Any conversation about the NL MVP race has to include -- if not begin with -- Carpenter. He's leading the league not just in that OPS mark but in homers (31), FanGraphs' WAR (4.9) and in weighted runs created plus (161). In fact, he could become the first player in modern baseball history to lead his league in homers while batting predominantly from the leadoff spot.
Not only has he turned his own season around, he's powered the Cardinals -- who canned their manager and sold off assets prior to the non-waiver Trade Deadline -- back into relevance in the NL standings, where they are just 3 1/2 games back of a Wild Card spot. They've won four straight series entering their in-state Interleague affair in Kansas City, beginning tonight at 8:15 p.m. After this weekend, their schedule tightens up considerably -- Nationals, Brewers, Dodgers, Rockies, Pirates. But maybe they can hang in there if Carpenter keeps crafting big hits.
4. M's need W's: The Mariners went from being one of baseball's feel-good stories in the first half to experiencing great difficulty in the second. And it's only going to get more difficult from here. The M's have arguably the most challenging remaining schedule among MLB contenders. This weekend's four-game set in Houston -- which began with Seattle's 8-6 victory on Thursday -- marks the beginning of a 16-game stretch against the Astros, Dodgers and D-backs.
While Seattle survived early in the year on a remarkable record in one-run games, their run differential has been lopsided in favor of their opponents going back to the beginning of July. The Seattle rotation -- and most notably former ace Felix Hernandez (8.37 ERA in his last five starts, all of which were Mariners losses) -- has sprung a leak. But perhaps Mike Leake can propel them toward victory against Gerrit Cole and the 'Stros, who are expected to return Carlos Correa to the lineup tonight (8:10 p.m.).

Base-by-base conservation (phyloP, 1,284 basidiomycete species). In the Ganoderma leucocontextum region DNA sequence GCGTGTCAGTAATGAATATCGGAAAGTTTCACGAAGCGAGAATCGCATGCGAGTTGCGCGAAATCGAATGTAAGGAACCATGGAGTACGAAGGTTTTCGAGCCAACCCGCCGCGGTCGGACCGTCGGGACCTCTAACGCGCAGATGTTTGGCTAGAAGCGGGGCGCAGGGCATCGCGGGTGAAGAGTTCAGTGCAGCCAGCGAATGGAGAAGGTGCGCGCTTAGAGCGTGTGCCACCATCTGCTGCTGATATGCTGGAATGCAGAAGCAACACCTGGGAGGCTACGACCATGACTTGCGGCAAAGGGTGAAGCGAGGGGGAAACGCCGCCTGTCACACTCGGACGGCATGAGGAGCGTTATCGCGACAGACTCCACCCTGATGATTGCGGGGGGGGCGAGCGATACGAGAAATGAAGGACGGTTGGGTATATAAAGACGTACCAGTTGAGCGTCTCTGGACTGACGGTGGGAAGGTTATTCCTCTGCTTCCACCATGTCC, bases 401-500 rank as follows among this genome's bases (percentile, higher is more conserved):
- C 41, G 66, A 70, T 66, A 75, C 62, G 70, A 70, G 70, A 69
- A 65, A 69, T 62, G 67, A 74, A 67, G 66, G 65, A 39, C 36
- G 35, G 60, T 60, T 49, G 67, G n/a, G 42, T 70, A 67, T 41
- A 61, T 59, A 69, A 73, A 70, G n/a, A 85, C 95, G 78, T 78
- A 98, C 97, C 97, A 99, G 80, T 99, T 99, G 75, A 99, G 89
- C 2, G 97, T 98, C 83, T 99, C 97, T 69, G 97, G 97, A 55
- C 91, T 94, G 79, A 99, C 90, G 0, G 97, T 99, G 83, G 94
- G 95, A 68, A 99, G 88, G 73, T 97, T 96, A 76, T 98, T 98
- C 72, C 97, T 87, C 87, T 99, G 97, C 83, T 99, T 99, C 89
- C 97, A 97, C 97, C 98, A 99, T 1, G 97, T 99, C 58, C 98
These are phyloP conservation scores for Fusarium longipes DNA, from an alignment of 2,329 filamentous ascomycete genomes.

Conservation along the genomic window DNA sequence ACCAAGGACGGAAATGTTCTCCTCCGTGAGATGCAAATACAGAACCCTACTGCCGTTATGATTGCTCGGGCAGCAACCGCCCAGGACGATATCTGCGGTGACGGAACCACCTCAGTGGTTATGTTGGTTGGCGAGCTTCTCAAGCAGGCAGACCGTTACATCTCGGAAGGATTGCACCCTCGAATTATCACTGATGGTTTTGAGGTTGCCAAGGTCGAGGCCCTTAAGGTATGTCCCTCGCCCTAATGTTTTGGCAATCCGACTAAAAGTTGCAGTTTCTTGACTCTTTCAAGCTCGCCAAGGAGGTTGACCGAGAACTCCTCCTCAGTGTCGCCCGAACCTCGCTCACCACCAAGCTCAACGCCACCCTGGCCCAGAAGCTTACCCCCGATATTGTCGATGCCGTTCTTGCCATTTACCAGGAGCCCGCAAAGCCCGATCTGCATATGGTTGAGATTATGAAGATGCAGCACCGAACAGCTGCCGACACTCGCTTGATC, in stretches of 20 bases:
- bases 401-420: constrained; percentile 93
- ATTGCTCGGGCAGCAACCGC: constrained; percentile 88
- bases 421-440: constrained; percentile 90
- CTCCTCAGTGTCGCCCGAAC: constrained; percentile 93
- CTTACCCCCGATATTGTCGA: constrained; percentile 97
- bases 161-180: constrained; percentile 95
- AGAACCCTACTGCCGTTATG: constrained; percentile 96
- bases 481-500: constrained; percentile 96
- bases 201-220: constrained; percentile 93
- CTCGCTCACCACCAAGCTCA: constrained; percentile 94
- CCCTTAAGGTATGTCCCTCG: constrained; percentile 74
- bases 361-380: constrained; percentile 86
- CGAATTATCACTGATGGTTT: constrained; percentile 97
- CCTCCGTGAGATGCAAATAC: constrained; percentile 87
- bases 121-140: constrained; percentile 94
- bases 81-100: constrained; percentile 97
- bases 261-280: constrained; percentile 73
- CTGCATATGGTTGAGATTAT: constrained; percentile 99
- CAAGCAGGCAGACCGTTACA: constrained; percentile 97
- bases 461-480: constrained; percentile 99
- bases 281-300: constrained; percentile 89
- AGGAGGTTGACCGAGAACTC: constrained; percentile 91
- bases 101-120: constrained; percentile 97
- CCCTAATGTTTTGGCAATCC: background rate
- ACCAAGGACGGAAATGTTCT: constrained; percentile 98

The A's have surprisingly surged past Seattle, and the Mariners' stretch-run response -- particularly with the weight of the longest postseason drought in North American professional sports (16 seasons) bearing down on them -- will be fascinating to watch.
5. Modeling Clay: Though the Dodgers and D-backs are neck and neck in the NL West at the moment, FanGraphs is, as of this writing, giving the Dodgers a 72.5 percent chance to win the division. That's certainly not a binding forecast, but it's a window into what at least one objective analysis thinks of the Dodgers' depth relative to that of their division foes.
So for Arizona, it's important to create separation wherever possible. While the Dodgers continue a difficult assignment with another NL West contender -- the Rockies -- at Coors Field this weekend, the D-backs begin a stretch of 11 straight games against sub-.500 squads.
Of course, strength of schedule can often prove meaningless in a sport like baseball, but at least the D-backs have a pretty good option on the mound for them tonight when they open a three-game series in Cincinnati. Few were expecting Clay Buchholz to be a relevant contributor to a contender in the year 2018 (he hadn't had a season in which he posted an ERA+ above league average since 2015), but here we are. Buchholz has made 10 starts for Arizona and contributed a 2.68 ERA and 163 ERA+. He's proven he can still spin and spot an effective curve and deliver meaningful innings.
Buchholz is having the kind of year no computer could have projected. And for a club looking to defy projections and slay an established NL West giant, that's important.
Anthony Castrovince has been a reporter for MLB.com since 2004. Read his columns, listen to his podcast and follow him on Twitter at @Castrovince.